The Mortal Instruments: City of Bones (2013)


“Two Worlds Will Collide”

Directed by Harald Zwart
Starring Lily Collins and Jamie Campbell Bower

On her birthday, Clary Fray (Collins) sneaks out to a nightclub, where she is seemingly the only one able to witness a murder committed by three teenagers in mad goth threads. The next day her mother vanishes, a monster tries to eat her and she is drawn into the world of the three killers; the world of British People… I mean, Shadow Hunters, and the demons they police. Learning that her mother was English… I mean, a Shadowhunter, Clary is roped into a quest to find the Mortal Cup, an artefact of angelic power and the key to the ruthless Valentine’s dreams of a revitalised Shadowhunter line.

What’s wrong with it?

Made on the back of the success of Twilight – which I probably ought to review if ever I get around to seeing it – City of Bones is a tale of moody goth teenagers saving the world because no-one else can or will or, indeed, is there to do so. The vast and palatial Institute, a repository of power and major centre of organisation and mystical transportation for the Shadowhunters, is home to three teenagers and one adult, and no indication is ever given that they have any immediate back-up to call on. Given that Valentine’s forces number three highly experienced Shadowhunters, it’s a little unclear why he never just kicked in the doors.

The outfits are… well, I think they’re a little silly. I guess they might be cool these days; I wouldn’t know. If I were cool, I wouldn’t be writing internet movie reviews.

Very few of the characters are very sympathetic, or even truly memorable. Jace (Campbell Bower) is snarky and mean, but not detached or fragile enough to carry the supposed emotional vulnerability which offsets it, and Collins doesn’t convey the confusion which would be needed to truly hold the audience through the discovery of her superspecialsnowflakeness.

What’s right with it?

Although doubtless owing much to Twilight in terms of market creation, City of Bones – based on the first in a five-going-on-six volume series by Cassandra Clare – has a much meatier story, with stakes and consequences and everything.

Lena Headey (briefly) as Clary’s mother, Aidan Turner as her ‘special friend’ (adding werewolf to his resume alongside vampire and dwarf) and Jared Harris channeling his dad to play the dubious Dumbledore Hodge add a little class to the proceedings. Moreover, the fact that of the many, many European actors in the piece, only Lily Collins (who isAnglo-American anyway) uses an American accent prevents this film picking up a howdy-doody accent tag and an extra helping of scorn.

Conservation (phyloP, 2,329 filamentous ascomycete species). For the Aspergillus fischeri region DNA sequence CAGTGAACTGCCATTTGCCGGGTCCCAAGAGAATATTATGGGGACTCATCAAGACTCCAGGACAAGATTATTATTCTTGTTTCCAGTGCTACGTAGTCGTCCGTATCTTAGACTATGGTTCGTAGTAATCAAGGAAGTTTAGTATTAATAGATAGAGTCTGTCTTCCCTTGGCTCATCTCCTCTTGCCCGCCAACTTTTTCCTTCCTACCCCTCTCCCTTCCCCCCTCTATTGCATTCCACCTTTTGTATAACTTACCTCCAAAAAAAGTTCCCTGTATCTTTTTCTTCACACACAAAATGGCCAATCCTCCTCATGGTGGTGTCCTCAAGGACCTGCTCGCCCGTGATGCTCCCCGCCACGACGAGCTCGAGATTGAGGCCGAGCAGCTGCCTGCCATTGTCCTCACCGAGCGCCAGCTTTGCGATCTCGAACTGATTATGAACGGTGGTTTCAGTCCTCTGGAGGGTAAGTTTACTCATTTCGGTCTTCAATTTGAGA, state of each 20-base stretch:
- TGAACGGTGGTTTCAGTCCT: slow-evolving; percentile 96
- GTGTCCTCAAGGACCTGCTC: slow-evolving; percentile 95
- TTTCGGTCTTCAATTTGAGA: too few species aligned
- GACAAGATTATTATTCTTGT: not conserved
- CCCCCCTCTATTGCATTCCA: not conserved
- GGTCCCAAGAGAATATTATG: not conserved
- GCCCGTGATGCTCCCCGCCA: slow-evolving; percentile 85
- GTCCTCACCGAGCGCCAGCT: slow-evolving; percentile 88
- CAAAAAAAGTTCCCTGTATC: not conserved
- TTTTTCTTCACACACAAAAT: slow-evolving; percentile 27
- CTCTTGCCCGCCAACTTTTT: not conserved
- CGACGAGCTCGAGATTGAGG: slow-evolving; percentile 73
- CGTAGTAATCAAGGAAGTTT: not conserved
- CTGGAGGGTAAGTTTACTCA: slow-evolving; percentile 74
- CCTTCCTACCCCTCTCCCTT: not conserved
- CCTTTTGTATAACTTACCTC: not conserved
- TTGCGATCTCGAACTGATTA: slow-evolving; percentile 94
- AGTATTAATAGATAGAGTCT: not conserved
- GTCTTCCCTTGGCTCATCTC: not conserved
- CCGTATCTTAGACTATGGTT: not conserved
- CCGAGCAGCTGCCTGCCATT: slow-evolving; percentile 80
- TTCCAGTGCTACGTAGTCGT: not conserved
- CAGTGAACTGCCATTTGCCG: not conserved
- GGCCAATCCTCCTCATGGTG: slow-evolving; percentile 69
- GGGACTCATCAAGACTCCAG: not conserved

In terms of production values, the film is pretty slick.

How bad is it really?

I describe this section as defining the badness of the film on a visceral level, and the sin of City of Bones is actually that it lacks any kind of viscerality. It’s not terrible, but it lacks any real heart, which makes it hard to feel bad when bad things happen to people.

Best bit (if such there is)?

If I live to be a hundred, I will never tire of watching CCH Pounder kick the shit out of a group of kung-fu goth kids.

What’s up with…?

  • The total emptiness of the Institute? I know the Shadowhunters are supposed to be dying out, but with fully half of the Shadowhunters in the film on his side, why is Valentine still sneaking around and making pacts with demons?
  • The sexy goth combat look?
  • Clary swiping Isabelle’s glowy-writy thing (IIRC the book names it as a stylus) and apparently never giving it back?


Production values – The fight scenes are slick, the effects well done. The demons are pretty icky, and in particular the burning-inside crow demons are really rather snazzy. 4
Dialogue and performances – The dialogue is as ridiculous as any urban fantasy exposition, but delivered with a straight face. The main problem with the performances is that they are understated where they need to be fiery. At one point, Jace explains that Bach played precisely and without interpretation is a demon-hunting weapon, while Clary argues that music should have passion. By that standard, much of the acting in this film must be painful to demons. 9
Plot and execution – The plot rattles along at a frightening pace, burning through several hundred pages of dense story and backstory at the expense of adequately establishing context and subtext. The combat choreography is slick and precise; the organisation of the expository plot is not. 12
Randomness – For the most part, the film keeps a lid on this and is internally consistent. In places you might get a little lost, but that’s the speed, not the cornering. 6
Waste of potential – The film captures approximately half of the essential good points of the book, missing out on the heartwrenching angst through the excessive control of the leads. I might surmise that they were trying to avoid going too far, but the result is that they rein in too much. 10

Overall 41%


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